back to purpose magazine arrow

Why do you exist beyond making money?

Fiona Le Brocq

There has been nothing more heartening as a marketer than to see the increasing interest and commitment by organisations to being Purpose-led.

Jim Collins is attributed as one of the earliest proponents of Purpose, with a very clear definition that your purpose is ‘why you exist beyond making money’. Clarifying this has been a hard nut to crack with many companies – I know because I’ve facilitated purpose planning sessions for more than ten years and witnessed many blank expressions when the group are asked to consider this question. With senior managers trained to focus on financial goals as a priority, and rewarded for them, there has been little aperture to expand thinking beyond what we do, to get to the why we do it.

Organisations that focus beyond profits and instill a sense of purpose among their employees are more likely to find long-term success

I think one of the hurdles for many executives is that purpose seems lofty, soft and even a luxury – it’s anything but. I’ve often used Apple as an example to demonstrate how purpose translates to the bottom line. Apple’s purpose is “To make a contribution to the world to make tools for the mind that advance mankind”. Yes, it may sound lofty, but in 2000 the brand was valued at US$6.6bn, and in 2013, US$98.3bn. They also pipped Google at the post for poll position in BrandZ’s Most Valuable Global Brands in 2015.

Apple’s purpose doesn’t talk to unique features and benefits, but stakes out a provocative and valued position in our society. We don’t have to imagine what sort of people are attracted to this type of organisation, or the thinking and concepting this type of purpose will drive – we just have to look at what it has delivered in the form the iPod, iPhone and most recently the Apple Watch and acknowledge that they are indeed delivering to their purpose.

The rise of employee engagement has also increased understanding of the role purpose can play. We now accept that acknowledging emotions in the workplace will actually enhance productivity because people don’t want to work only for a salary and benefits. They want to make a difference by being part of something meaningful, contributing to something important and something bigger than themselves. The role of purpose in this case is to connect people emotionally with their work. They’ll love you, they’ll stay with your they’ll be more resilient when times get tough.

To bring this a little closer to home, I had the privilege of working at NAB a few years ago, one of Australia’s Big 4 banks. The business strategy was ‘Fair Value Exchange’ in which the purpose was inherent – fair exchange of costs for products and services, or more succinctly, reciprocity. This was critical for the organisation for which differentiation from the Big 4 was the only path to growth. This led us to develop the positioning of ‘More Give, Less Take’, and was the genesis for the world-acclaimed ‘Break Up’ campaign. The business results were staggering, moving preference from No. 3 to No. 1, and took NAB to No.1 in customer satisfaction for the first time in 10 years.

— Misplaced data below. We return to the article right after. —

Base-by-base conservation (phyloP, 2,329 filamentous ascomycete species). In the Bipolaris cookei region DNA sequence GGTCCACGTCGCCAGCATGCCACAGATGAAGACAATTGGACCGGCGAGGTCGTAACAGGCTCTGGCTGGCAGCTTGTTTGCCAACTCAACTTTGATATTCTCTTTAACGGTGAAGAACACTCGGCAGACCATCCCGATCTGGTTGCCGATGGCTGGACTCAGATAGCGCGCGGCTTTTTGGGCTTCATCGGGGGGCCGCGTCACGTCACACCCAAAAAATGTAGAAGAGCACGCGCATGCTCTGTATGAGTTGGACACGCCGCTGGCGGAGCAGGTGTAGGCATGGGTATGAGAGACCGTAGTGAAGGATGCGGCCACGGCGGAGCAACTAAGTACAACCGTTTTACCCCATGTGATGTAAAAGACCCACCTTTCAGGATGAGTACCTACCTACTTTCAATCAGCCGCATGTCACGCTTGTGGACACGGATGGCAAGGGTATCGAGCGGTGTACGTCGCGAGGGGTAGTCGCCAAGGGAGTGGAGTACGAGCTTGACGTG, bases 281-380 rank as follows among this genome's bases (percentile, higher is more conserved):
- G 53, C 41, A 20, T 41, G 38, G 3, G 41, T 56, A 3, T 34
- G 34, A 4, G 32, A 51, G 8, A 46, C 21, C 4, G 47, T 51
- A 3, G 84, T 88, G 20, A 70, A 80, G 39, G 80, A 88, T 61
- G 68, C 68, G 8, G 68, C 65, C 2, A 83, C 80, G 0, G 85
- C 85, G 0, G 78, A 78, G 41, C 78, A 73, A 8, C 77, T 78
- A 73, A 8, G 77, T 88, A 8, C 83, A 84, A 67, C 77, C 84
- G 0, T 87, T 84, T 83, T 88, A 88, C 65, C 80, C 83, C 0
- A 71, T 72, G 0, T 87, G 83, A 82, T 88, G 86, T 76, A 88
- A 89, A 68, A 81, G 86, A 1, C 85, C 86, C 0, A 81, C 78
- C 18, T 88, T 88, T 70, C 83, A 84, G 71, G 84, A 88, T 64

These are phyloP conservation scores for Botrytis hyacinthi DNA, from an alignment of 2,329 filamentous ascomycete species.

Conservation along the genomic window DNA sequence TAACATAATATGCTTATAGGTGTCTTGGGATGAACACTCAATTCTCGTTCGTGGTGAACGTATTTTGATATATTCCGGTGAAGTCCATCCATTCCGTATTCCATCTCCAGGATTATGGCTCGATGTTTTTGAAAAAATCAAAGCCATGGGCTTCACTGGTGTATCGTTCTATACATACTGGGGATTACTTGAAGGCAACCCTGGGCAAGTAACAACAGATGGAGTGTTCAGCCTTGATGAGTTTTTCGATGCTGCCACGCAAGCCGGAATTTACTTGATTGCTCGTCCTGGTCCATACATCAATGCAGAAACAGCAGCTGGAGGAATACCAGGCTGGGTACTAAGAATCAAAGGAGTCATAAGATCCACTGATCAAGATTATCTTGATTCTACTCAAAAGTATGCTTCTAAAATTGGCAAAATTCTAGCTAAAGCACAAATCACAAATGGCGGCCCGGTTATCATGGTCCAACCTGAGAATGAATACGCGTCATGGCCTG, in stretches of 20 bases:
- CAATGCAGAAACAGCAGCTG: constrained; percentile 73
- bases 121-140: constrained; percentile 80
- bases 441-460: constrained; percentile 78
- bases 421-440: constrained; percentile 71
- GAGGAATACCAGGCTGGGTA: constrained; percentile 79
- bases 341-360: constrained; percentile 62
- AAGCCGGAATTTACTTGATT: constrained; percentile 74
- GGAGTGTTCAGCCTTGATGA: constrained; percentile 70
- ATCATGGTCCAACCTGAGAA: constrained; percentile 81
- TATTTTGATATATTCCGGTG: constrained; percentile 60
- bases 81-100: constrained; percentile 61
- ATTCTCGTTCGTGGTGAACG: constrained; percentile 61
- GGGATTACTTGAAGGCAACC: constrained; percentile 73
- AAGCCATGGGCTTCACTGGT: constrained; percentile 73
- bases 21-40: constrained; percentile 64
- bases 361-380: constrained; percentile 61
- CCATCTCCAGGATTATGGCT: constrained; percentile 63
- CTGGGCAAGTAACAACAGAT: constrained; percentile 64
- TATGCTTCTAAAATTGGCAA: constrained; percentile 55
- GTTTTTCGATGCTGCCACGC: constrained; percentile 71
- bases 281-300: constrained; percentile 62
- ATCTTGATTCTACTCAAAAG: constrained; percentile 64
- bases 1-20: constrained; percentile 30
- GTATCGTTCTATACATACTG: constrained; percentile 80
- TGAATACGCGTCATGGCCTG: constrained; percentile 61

More recently I was Director of Marketing at SEEK Limited, the No.1 global online employment group. The Exec was committed to articulating our purpose as a means of connecting and unifying all employees, and have a positive impact on society. SEEK already do this by facilitating matching the right people with the right job. But the purpose took this even further: “To help people become for productive and fulfilled, and help organisations succeed”. This led to a compelling cultural manifesto which has increased employee engagement to 80%, and to the ‘Change’ campaign, encouraging people to embrace change in order that they will thrive, rather than just cope with their working lives. This led to the highest ever brand engagement score and the strongest lead over SEEK’s competitors.

The 2013 Deloitte Core Beliefs & Culture survey explored this new context for business and found that organisations that focus beyond profits and instill a sense of purpose among their employees are more likely to find long-term success.

“When it’s understood that Purpose brings power and meaning to your employees, driving deeper connection and engagement in their day-to-day jobs, then the benefits for most organisations is manifest” said said Punit Renjen, chairman of the board at Deloitte.

“What companies do for clients, people, communities and society are all interconnected. A culture of purpose ensures that management and employees alike see each as a reason to go to work every day.”

With this greater understanding, do we really need to keep asking “Why purpose?”.